3. An internal combustion engine as recited in claim 2, wherein said moving means further includes a vane cam surface in said rotor having a lobe extending an angular position corresponding to said rotor slot, and vane cam follower means movably mounted in said housing, for transmitting motion between said vane cam surface and said vane.

4. An internal combustion engine as recited in claim 1,

wherein said rotor further has a rotor outer surface, with said rotor slot extending through said rotor between said rotor interface surface and said rotor outer surface; and

wherein said housing further has an external shell extending adjacent to said rotor outer surface.



5. An internal combustion engine as recited in claim 4, further including an exhaust port extending through said shell adjacent to said vane but displaced therefrom in a direction opposite to the direction of rotation.

6. An internal combustion engine as recited in claim 4, further including igniter means extending through an aperture in said shell towards said piston and means for causing said igniter means to ignite said combustible fuel as outward movement of said piston becomes substantially complete.

7. An internal combustion engine as recited in claim 6, wherein said means for providing combustible fuel includes carburation means for supplying a mixture of air and fuel vapor to an intake port connected by an intake passage with an area within said housing opening adjacent to said piston.

8. An internal combustion engine as recited in claim 7, wherein said means for providing combustible fuel further includes a valve in said intake passage, said valve having a closed position, in which said passage is closed, and an open position, in which said passage is open, and valve moving means for moving said valve between said closed and open positions in coordination with said moving means.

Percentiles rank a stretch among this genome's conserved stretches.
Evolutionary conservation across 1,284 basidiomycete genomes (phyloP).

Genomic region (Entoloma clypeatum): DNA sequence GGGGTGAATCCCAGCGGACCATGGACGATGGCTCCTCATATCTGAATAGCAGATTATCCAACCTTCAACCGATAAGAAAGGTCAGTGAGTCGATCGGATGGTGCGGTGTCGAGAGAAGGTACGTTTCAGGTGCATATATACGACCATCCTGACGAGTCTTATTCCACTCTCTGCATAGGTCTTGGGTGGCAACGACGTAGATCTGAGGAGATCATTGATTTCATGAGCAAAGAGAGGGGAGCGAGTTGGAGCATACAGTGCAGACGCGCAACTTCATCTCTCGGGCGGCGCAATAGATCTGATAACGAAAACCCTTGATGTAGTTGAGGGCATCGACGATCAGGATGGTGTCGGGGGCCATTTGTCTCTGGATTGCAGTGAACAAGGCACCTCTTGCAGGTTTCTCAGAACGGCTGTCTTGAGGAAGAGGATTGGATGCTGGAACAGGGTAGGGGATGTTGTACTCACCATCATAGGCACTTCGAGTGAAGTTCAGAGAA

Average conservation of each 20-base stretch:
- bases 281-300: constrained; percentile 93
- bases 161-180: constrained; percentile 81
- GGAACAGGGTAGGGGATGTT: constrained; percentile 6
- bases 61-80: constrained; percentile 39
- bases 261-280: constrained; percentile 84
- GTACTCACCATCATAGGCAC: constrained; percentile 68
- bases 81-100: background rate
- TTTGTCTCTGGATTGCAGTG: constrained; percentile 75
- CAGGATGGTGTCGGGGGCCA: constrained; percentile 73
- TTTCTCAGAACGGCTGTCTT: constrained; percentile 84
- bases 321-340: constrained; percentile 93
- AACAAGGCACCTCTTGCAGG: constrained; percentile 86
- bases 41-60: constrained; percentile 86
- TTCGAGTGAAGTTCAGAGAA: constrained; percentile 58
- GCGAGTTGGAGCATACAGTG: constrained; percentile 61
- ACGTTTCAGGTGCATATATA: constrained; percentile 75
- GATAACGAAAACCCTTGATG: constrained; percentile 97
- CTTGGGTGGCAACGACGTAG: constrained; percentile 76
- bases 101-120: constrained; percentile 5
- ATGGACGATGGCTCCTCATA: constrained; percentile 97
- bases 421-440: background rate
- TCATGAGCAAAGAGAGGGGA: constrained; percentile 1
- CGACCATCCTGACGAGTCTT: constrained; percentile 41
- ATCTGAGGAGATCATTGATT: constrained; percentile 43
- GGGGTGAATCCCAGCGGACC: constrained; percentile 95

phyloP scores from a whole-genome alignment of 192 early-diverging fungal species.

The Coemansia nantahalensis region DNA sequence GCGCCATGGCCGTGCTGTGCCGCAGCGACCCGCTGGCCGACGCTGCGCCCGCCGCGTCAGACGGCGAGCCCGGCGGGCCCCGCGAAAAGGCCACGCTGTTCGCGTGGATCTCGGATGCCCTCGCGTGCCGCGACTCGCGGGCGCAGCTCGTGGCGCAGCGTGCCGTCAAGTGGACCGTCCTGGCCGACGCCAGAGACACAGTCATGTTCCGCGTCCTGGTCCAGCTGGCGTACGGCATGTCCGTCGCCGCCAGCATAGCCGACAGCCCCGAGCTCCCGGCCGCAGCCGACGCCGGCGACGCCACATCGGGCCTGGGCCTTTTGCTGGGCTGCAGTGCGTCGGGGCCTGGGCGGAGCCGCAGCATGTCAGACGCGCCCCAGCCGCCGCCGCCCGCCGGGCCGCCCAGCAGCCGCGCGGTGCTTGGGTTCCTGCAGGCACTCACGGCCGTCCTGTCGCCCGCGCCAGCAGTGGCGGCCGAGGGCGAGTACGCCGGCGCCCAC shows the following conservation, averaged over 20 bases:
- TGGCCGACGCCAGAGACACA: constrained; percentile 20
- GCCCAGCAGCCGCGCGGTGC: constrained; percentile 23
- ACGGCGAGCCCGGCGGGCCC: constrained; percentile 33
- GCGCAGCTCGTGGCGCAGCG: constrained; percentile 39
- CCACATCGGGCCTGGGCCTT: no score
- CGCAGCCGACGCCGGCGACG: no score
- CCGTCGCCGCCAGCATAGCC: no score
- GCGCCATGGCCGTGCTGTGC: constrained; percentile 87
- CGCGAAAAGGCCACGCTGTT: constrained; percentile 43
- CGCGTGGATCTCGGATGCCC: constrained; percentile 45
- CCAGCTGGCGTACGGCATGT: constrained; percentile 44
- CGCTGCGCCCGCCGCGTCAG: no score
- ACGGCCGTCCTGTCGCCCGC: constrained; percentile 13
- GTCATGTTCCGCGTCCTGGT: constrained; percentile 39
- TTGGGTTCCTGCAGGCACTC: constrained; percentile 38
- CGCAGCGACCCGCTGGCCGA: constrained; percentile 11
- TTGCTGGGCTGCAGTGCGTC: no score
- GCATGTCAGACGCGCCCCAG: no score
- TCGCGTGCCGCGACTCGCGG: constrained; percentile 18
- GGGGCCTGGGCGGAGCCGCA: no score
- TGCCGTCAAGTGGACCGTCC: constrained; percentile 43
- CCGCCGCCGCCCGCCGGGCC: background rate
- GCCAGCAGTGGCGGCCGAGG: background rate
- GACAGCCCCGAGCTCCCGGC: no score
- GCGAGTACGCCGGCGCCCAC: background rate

9. An internal combustion engine as recited in claim 8, wherein said valve moving means includes a valve cam surface as part of said rotor, said valve cam surface including a lobe extending at an angular position corresponding to said rotor slot, and valve cam follower means movably mounted within said housing for transmitting motion between said valve cam surface and said valve.

10. An internal combustion engine as recited in claim 4, further including a fuel injector extending from outside said shell into an aperture through said shell, outwardly adjacent to said piston, fuel supply means for providing fuel to said fuel injector, and means for actuating said fuel injector to inject fuel adjacent to said piston approximately when an outward movement of said piston is completed.

11. An internal combustion engine as recited in claim 10, wherein said means for providing combustible fuel includes means for supplying air to an intake port connected by an intake passage with an area within said housing opening adjacent to said piston, and a valve in said intake passage, said valve having a closed position, in which said passage is closed, and an open position, in which said passage is open.

12. An internal combustion engine as recited in claim 11, wherein said valve moving means includes a valve cam surface as part of said rotor, said valve cam surface including a lobe extending at an angular position corresponding to said rotor slot, and valve cam follower means movably mounted within said housing for transmitting motion between said valve cam surface and said valve.

13. An internal combustion engine as recited in claim 10, wherein clearance spaces between said piston and surrounding structures when said piston is moved fully outward before additional rotation of said rotor result in the heating of air from said means for providing combustible fuel to about 900 to 1100 degrees Fahrenheit.